MTU Shapes The Future: Paving The Way To Emissions-Free Flight

Emissions-free flight is the overall goal for the future. MTU is conscious of this responsibility and is working on evolutionary engine solutions for tomorrow and revolutionary concepts for the future.

For decades, MTU Aero Engines’ propulsion specialists have been working with partners from industry, research and science to find the answers to the challenges of the future: to make commercial engines even more efficient and environmentally friendly—the ultimate aim being emissions-free flight. Never before has MTU had such pioneering concepts in view or such a definitive technology roadmap in place as today. And while the company is busy working on technologies for the aviation of tomorrow, it is already thinking about the day after tomorrow as well.

Technology agenda Claire In its Clean Air Engine (Claire) technology agenda, MTU lays out its goals as well as the options for sustainable commercial engine concepts that will pave the way for emissions-free flight. In the first stage, the introduction of a Geared Turbofan™ (GTF) reduced fuel consumption and hence CO2 emissions by 16 percent each and the noise footprint by 75 percent. This is above the target of 15 percent.

The next stages will focus on the further development of the geared turbofan in order to exploit its full potential. The developers are working on various aspects of the engine and new technologies to make it lighter and more efficient overall. MTU will refine and optimize its high-pressure compressor and high-speed low-pressure turbine. Key technologies required to achieve these plans are new, lightweight high-temperature materials, additive manufacturing techniques, and virtual design and production.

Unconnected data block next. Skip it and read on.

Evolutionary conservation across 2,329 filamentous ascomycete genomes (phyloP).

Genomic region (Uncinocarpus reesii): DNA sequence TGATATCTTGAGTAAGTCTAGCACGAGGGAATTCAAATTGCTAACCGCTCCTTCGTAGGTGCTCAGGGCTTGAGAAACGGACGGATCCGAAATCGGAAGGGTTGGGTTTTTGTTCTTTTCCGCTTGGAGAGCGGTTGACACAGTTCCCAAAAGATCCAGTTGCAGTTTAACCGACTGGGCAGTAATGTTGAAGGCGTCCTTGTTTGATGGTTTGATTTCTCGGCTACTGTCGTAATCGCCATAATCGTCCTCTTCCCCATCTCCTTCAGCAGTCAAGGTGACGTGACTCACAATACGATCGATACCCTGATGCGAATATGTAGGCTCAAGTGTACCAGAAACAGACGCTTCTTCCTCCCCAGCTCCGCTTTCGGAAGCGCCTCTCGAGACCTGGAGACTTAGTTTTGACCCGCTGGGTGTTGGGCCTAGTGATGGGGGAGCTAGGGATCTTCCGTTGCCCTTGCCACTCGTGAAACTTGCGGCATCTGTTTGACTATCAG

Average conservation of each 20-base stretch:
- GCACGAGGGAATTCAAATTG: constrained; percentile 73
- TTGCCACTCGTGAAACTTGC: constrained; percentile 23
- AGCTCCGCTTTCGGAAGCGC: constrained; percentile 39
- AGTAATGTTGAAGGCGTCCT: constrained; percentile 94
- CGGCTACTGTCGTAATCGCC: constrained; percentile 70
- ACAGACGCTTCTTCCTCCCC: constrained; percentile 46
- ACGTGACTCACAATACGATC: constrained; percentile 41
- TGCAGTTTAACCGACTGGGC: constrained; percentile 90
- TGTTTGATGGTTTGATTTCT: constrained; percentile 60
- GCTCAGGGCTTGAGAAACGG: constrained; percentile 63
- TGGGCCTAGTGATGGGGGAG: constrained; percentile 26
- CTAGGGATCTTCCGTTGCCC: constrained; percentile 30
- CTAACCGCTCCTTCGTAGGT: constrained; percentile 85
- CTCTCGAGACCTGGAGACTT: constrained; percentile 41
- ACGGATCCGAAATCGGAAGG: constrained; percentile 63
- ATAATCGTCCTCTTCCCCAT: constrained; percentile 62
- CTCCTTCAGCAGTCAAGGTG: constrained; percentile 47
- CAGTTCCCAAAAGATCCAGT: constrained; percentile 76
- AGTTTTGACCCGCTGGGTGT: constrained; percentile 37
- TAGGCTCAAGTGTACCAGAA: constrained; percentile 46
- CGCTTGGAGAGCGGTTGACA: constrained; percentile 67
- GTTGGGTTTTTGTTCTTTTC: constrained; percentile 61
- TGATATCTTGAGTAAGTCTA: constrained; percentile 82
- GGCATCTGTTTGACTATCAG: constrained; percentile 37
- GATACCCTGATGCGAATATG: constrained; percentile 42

In parallel, MTU’s engine experts are working on completely new, revolutionary propulsion solutions that surpass today’s technology: MTU is developing two propulsion concepts based on the tried-and-true GTF engine, for which it combines the gas turbine with brand new technologies: in the composite cycle approach, the conventional high-pressure compressor system is to be complemented by a piston compressor and motor. The steam-injected and water-recovering gas turbine concept integrates a steam power process into the gas turbine cycle. It’s called WET engine. WET stands for water-enhanced turbofan.


Another revolutionary concept that MTU is pursuing is electric propulsion. Compared to battery- and hybrid-electric engines, the hydrogen-powered fuel cell has particular potential to enable emissions-free aviation down the line, without transport capacity and range restrictions. Fuel cells emit nothing but water and are significantly lighter than batteries. Development is still pending for a number of technologies, such as those relating to thrust, cooling and the hydrogen tank system, but MTU is planning in-aircraft demonstrations at an early stage.

Sustainable Fuels MTU is also focusing on alternative, sustainable fuels known as sustainable aviation fuels (SAFs). Aviation has to shift away from burning fossil fuels because the only way to achieve the ambitious climate protection goals for 2050 is through the use of sustainable, renewable alternatives. Currently, only biomass-based fuels are available in larger quantities. Using such fuels leads to a direct improvement in aviation’s carbon footprint. The future is likely to belong to power-to-liquid (PtL) and sun-to-liquid (StL) fuels, which are produced using green electricity and solar energy, respectively. Given that SAFs meet the specifications for aviation fuel, they can be used in the existing infrastructure as “drop-in” fuels.

In the long term, hydrogen is also a viable option, as it is more efficient than PtL fuels and less expensive to produce; however, it requires new infrastructure and new aircraft designs.

Evolutionary and revolutionary concepts, sustainable alternative fuels and a flying fuel cell—find out more about how MTU Aero Engines is leading innovation with their development work.